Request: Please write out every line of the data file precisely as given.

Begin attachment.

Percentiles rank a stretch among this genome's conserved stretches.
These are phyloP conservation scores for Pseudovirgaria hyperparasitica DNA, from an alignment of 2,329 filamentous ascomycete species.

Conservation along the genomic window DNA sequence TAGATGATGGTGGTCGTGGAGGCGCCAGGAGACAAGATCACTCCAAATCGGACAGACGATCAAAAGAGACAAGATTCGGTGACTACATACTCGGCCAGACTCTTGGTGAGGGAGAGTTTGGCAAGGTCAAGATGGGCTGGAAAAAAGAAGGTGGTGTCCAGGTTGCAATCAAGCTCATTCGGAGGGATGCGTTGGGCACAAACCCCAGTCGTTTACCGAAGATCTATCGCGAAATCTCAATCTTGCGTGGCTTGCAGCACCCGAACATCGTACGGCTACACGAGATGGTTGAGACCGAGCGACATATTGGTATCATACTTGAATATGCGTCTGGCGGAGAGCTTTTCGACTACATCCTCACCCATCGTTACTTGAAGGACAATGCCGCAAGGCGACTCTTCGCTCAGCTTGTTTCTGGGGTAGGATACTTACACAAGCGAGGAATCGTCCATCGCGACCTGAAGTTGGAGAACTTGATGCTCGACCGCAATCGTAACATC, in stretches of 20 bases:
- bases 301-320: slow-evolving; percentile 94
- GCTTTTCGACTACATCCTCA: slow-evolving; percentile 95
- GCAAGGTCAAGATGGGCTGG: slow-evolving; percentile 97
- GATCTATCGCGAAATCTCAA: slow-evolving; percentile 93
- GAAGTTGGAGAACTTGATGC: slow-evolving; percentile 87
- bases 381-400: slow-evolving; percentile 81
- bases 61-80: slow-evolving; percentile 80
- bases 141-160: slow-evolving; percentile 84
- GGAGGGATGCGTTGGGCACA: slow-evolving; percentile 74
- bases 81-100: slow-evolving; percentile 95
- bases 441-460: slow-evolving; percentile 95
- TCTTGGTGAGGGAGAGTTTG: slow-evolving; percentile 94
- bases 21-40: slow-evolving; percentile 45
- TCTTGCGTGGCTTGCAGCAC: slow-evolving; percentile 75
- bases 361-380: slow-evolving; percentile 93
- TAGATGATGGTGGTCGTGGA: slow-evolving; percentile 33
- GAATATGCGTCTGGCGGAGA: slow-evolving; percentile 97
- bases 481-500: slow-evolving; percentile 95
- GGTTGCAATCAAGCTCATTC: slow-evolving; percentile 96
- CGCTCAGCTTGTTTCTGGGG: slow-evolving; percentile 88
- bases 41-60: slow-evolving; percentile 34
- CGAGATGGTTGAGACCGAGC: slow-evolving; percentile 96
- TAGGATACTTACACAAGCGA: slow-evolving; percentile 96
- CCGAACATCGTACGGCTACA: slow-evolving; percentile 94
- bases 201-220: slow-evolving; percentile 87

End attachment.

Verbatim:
Percentiles rank a stretch among this genome's conserved stretches.
These are phyloP conservation scores for Pseudovirgaria hyperparasitica DNA, from an alignment of 2,329 filamentous ascomycete species.

Conservation along the genomic window DNA sequence TAGATGATGGTGGTCGTGGAGGCGCCAGGAGACAAGATCACTCCAAATCGGACAGACGATCAAAAGAGACAAGATTCGGTGACTACATACTCGGCCAGACTCTTGGTGAGGGAGAGTTTGGCAAGGTCAAGATGGGCTGGAAAAAAGAAGGTGGTGTCCAGGTTGCAATCAAGCTCATTCGGAGGGATGCGTTGGGCACAAACCCCAGTCGTTTACCGAAGATCTATCGCGAAATCTCAATCTTGCGTGGCTTGCAGCACCCGAACATCGTACGGCTACACGAGATGGTTGAGACCGAGCGACATATTGGTATCATACTTGAATATGCGTCTGGCGGAGAGCTTTTCGACTACATCCTCACCCATCGTTACTTGAAGGACAATGCCGCAAGGCGACTCTTCGCTCAGCTTGTTTCTGGGGTAGGATACTTACACAAGCGAGGAATCGTCCATCGCGACCTGAAGTTGGAGAACTTGATGCTCGACCGCAATCGTAACATC, in stretches of 20 bases:
- bases 301-320: slow-evolving; percentile 94
- GCTTTTCGACTACATCCTCA: slow-evolving; percentile 95
- GCAAGGTCAAGATGGGCTGG: slow-evolving; percentile 97
- GATCTATCGCGAAATCTCAA: slow-evolving; percentile 93
- GAAGTTGGAGAACTTGATGC: slow-evolving; percentile 87
- bases 381-400: slow-evolving; percentile 81
- bases 61-80: slow-evolving; percentile 80
- bases 141-160: slow-evolving; percentile 84
- GGAGGGATGCGTTGGGCACA: slow-evolving; percentile 74
- bases 81-100: slow-evolving; percentile 95
- bases 441-460: slow-evolving; percentile 95
- TCTTGGTGAGGGAGAGTTTG: slow-evolving; percentile 94
- bases 21-40: slow-evolving; percentile 45
- TCTTGCGTGGCTTGCAGCAC: slow-evolving; percentile 75
- bases 361-380: slow-evolving; percentile 93
- TAGATGATGGTGGTCGTGGA: slow-evolving; percentile 33
- GAATATGCGTCTGGCGGAGA: slow-evolving; percentile 97
- bases 481-500: slow-evolving; percentile 95
- GGTTGCAATCAAGCTCATTC: slow-evolving; percentile 96
- CGCTCAGCTTGTTTCTGGGG: slow-evolving; percentile 88
- bases 41-60: slow-evolving; percentile 34
- CGAGATGGTTGAGACCGAGC: slow-evolving; percentile 96
- TAGGATACTTACACAAGCGA: slow-evolving; percentile 96
- CCGAACATCGTACGGCTACA: slow-evolving; percentile 94
- bases 201-220: slow-evolving; percentile 87